Top Navy leadership Thursday told the House Armed Services Committee the 30-year shipbuilding plan is being delayed past the budget release so it can be integrated with the new integrated Force Structure Assessment (FSA) at the Secretary of Defense level.
On Wednesday, House Armed Services Committee (HASC) members grilled Secretary of Defense Mark Esper over the shipbuilding decrease and why the annual 30-year shipbuilding plan was not set for release for months (Defense Daily, Feb. 26).
At that hearing, HASC Seapower Subcommittee Chairman Joe Courtney (D-Conn.) argued “Congress needs headlights to see where you’re going because of the fact that shipbuilding is such a long game.”
Esper said he was awaiting its presentation to him and “once I have had a chance to review it and digest it … at the appropriate point in time, I will share with you what I believe our future force structure should look like.”
On Thursday, Secretary of the Navy Thomas Modly told the committee at a separate hearing the Department of the Navy developed the new integrated FSA with the Navy and Marine Corps “and we presented it to the Secretary of Defense, he wanted some time and some space to look at that, analyze it and understand how that would impact the 30-year shipbuilding plan.”
“So unfortunately, it was a confluence of events this year that we did not – we submitted our budget, the force structure assessment was delivered and we didn’t really have time to really iterate that, talk to him about it, test it, before we submitted the 30-year shipbuilding plan,” he continued.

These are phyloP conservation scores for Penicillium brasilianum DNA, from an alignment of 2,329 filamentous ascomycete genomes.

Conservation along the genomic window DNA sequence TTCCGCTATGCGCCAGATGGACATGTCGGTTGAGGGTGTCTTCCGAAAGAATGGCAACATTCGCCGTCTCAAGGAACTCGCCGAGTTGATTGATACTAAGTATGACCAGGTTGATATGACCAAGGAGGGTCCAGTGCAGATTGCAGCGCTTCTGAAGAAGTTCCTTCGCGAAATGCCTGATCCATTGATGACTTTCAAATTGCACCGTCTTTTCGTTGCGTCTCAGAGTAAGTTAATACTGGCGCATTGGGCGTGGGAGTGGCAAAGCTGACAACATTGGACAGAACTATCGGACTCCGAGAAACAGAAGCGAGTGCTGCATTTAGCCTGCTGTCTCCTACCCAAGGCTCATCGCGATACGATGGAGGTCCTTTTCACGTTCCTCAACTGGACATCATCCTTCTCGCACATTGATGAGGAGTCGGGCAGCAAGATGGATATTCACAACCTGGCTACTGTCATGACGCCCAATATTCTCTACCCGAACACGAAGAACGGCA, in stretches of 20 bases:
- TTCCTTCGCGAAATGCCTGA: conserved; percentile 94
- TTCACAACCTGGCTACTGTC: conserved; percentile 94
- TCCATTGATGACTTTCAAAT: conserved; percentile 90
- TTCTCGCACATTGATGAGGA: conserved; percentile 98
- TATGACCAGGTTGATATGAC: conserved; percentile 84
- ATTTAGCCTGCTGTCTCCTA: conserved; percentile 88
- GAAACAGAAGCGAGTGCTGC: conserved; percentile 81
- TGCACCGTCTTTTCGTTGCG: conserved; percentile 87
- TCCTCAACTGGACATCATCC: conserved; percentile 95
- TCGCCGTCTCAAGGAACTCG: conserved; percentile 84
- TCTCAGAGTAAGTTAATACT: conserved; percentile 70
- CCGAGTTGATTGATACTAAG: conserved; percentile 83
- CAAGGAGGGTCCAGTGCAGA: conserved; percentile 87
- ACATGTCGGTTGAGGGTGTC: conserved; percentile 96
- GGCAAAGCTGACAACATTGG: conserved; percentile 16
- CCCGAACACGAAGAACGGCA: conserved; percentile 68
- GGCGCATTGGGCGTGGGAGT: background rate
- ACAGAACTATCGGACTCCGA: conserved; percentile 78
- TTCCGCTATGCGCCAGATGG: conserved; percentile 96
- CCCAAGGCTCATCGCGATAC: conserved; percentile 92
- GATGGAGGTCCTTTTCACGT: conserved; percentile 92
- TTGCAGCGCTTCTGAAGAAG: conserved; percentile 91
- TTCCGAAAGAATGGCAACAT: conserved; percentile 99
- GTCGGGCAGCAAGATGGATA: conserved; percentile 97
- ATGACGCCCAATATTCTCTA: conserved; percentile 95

Modly said the department will hopefully be able to submit the plan “in a couple of months.”
Responding to pushback at Wednesday’s hearing that Congress requires the Secretary of Defense to submit the 30-year plan with the budget, Modly said, “we agree with you, we understand…it’s a requirement for the Secretary of Defense to deliver. He wants a little bit more time to understand it and we’re going to help him with that and it’s not going to be a long delay.”
“As you think about this ‘21 budget, you’ll have plenty of information and enough time to be able to do that,” Modly added.
Chief of Naval Operations Adm. Michael Gilday on Thursday further explained why the FSA should inform the 30-year plan.
“If we didn’t use it to inform this plan, you’d go back to the 2016 assessment, and, as you said yesterday, that 30-year shipbuilding plan is the headlights that we provide so that you know where we need to go,” Gilday said.
“I think if we can have those discussions with the Secretary of Defense and once he’s comfortable with that” the 30-year plan and FSA will be ready to come up to Congress, he added.